Registrar Alicia Treadway of the County Clerk’s office displays the operation of the county’s new ExpressVote touch-screen system. State and county election officials are working to notify West Virginia residents of the changes in store for them during the May primary election, including the fact that a form of identification will be required in order to vote.

CHARLESTON — With the deadline to register to vote just a week away and a new voter identification law on the books, West Virginia Secretary of State Mac Warner's staff is working to get residents registered and informed for the upcoming primary election.

Warner said April 17 is the last day to register to vote for West Virginia's May 8 primary election. Early voting starts April 25 and continues through May 5.

Anyone wishing to register to vote can do so at their county clerk's office or online at

Warner said voters should also remember to bring a form of identification to the polls. As of Jan.1, 2018, voters must show a form of identification to vote in person during the early voting period or on Election Day in any election, with a few exceptions. Any ID shown for voting purposes must be valid and not expired.

WVSOS Chief of State Chuck Flannery, communications director Mike Queen and election division officials are leading the effort to get information to the voters about registration, voter ID, early voting, other election issues and the election deadlines.

The WVSOS office is working with county clerks and other groups to get information to the public. Residents with questions can contact their local county clerk or call the WVSOS at 304-558-6000.

Flannery and Queen said the easiest way to get information about the election or voting might be visiting the WVSOS website: and click on the election tab:

Residents can register to vote and/or update their information — such as a new address — online:

The WVSOS has been working to distribute information on the state's new voter ID law for months.

Queen said the biggest concern for the WVSOS office was ensuring no voter "is disenfranchised."

No one will be turned away at the polls, Queen said, noting there are many ways to comply with the new voter ID requirements and, in the worst case, voters can file a provisional ballot, in which case the voter's ID will be verified before the election canvass.

The WVSOS' Donald 'Deke' Kersey explained the new rules on West Virginia Press Insight, the state newspaper industry's weekly legislative video program:

To find information on Voter ID requirements, visit

Voters can check their registration and polling place by visiting

WVSOS officials noted that an "inactive" status does not mean the resident can't vote, it just shows the voter has not voted in recent elections. The status will change to "active" once the resident votes in an election.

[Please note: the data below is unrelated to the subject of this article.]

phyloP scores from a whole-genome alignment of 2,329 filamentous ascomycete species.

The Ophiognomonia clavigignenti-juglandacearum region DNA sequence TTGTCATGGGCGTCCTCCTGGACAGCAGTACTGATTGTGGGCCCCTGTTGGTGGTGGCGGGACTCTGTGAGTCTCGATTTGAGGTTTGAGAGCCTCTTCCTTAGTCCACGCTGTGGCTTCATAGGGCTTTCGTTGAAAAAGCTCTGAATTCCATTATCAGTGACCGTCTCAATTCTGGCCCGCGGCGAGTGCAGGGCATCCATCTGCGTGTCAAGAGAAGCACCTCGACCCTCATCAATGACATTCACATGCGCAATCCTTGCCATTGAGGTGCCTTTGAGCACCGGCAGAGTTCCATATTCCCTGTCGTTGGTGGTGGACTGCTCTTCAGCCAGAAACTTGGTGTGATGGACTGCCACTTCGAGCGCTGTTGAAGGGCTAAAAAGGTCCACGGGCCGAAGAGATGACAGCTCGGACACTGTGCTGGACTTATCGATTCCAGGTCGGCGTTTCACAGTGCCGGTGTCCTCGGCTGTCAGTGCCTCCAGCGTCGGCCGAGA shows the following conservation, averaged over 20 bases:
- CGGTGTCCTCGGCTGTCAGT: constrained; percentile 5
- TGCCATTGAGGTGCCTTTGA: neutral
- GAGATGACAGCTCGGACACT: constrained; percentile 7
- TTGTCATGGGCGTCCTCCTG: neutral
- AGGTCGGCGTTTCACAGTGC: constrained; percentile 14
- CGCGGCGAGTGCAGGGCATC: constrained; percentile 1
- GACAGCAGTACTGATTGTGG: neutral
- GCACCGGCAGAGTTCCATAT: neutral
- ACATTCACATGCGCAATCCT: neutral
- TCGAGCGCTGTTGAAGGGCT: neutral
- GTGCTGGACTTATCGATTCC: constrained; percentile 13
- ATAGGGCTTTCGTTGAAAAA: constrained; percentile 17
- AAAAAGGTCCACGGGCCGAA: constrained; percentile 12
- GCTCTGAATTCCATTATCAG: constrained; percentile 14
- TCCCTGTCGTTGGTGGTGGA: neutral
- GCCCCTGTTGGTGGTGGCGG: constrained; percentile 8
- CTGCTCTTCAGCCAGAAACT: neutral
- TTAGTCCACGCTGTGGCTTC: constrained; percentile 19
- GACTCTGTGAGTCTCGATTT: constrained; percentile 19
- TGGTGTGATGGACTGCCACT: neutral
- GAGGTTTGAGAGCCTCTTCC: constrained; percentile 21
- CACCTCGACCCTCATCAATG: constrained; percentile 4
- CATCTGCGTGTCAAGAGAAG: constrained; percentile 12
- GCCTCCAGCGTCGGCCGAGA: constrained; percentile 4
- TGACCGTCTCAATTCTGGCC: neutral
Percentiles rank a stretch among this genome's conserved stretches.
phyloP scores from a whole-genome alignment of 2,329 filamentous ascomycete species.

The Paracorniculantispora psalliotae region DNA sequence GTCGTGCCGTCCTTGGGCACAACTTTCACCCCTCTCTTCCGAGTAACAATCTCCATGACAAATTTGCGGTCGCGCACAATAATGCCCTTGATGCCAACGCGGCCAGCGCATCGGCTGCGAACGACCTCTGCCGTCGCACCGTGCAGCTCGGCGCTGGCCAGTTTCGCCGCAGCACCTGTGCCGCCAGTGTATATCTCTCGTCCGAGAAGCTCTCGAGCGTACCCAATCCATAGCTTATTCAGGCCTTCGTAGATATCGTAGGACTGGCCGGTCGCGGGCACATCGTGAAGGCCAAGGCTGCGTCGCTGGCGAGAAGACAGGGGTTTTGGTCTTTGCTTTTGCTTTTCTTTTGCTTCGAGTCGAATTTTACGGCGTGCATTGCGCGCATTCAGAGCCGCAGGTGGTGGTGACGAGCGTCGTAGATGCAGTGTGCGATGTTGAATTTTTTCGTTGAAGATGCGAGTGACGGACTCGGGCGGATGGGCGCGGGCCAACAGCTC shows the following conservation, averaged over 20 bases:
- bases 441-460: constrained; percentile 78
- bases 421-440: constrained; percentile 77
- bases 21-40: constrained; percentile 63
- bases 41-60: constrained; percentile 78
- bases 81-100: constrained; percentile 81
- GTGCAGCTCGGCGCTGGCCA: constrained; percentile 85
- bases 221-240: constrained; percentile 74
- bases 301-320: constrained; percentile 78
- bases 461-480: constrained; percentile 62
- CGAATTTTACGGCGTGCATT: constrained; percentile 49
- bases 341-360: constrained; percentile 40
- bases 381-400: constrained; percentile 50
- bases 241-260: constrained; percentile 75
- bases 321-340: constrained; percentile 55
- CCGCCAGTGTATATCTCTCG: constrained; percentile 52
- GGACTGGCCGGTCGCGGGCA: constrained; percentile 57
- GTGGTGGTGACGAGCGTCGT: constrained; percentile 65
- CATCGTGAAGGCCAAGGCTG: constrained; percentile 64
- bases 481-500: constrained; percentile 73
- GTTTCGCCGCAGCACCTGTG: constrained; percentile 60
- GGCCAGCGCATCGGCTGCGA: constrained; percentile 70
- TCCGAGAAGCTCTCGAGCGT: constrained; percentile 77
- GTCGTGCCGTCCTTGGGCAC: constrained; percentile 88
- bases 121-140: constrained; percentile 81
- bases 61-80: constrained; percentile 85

To see the list of candidates for the May 8 West Virginia primary election, visit:

To see the State Senate and House of Delegate districts, visit State Senate, ​, and House of Delegates,

For assistance or answers to other questions, call 304-558-6000 or visit the WVSOS State Capitol office in Suite 157-K, 1900 Kanawha Blvd. East, Charleston, West Virginia 25305-0770. Office hours are Monday through Friday 8:30 a.m. until 5 p.m.

Residents can also email questions by visiting the website at

• • •

In Fayette County, Clerk Kelvin Holliday reminds voters that Election Day is Tuesday, May 8. Normal election day hours of 6:30 a.m. to 7:30 p.m. will be observed at the county's 39 precincts.

Early voting will occur from April 25 to May 5. Hours are 8 a.m. to 4 p.m. on weekdays and 9 a.m. to 5 p.m. on the two Saturdays in that time frame. Locations will be the Fayette County Soldiers and Sailors Memorial Building in Fayetteville, the Danese Community Building and Montgomery City Hall.

Holliday said Fayette County currently has about 28,000 registered voters. It's not too late for unregistered individuals of voting age to become official and vote in the primary. Voter registration will be accepted if postmarked by April 17 or completed in person at the county clerk's office or online with the secretary of state's office by that date.

Holliday noted the following precinct changes:

• Voting for precincts 9 and 13, which formerly occurred at the Scout Cabin and Collins Middle School, will take place at the SALS Historic Oak Hill School in Oak Hill.

• Voting for precinct 42 in the Robson/Beards Fork area, which formerly occurred at the volunteer fire department, will now be at the Christian Revival Center located beside the fire department.

Fayette County voters will vote using a new ExpressVote touch-screen system beginning with this primary election cycle, Holliday and registrar Alicia Treadway point out. Treadway was slated to stage a training session for poll workers Tuesday in Fayetteville. Poll workers are still needed and welcome, according to the clerk's office.

Absentee voters will still utilize the optical scan system.

The new system will increase overall efficiency, according to Holliday and Treadway.

Votes will be tabulated on-site at nearly 30 precincts, while the others will be tabulated in Fayetteville. The new site for election night activities will be the Fayette County Soldiers and Sailors Memorial Building. Holliday said vote totals will be revealed in five-precinct increments as in the past.

For more on the new voting system, as well as a brief look at some of the individual races in the off-year election, see The Fayette Tribune next week.

(Steve Keenan contributed to this report.)

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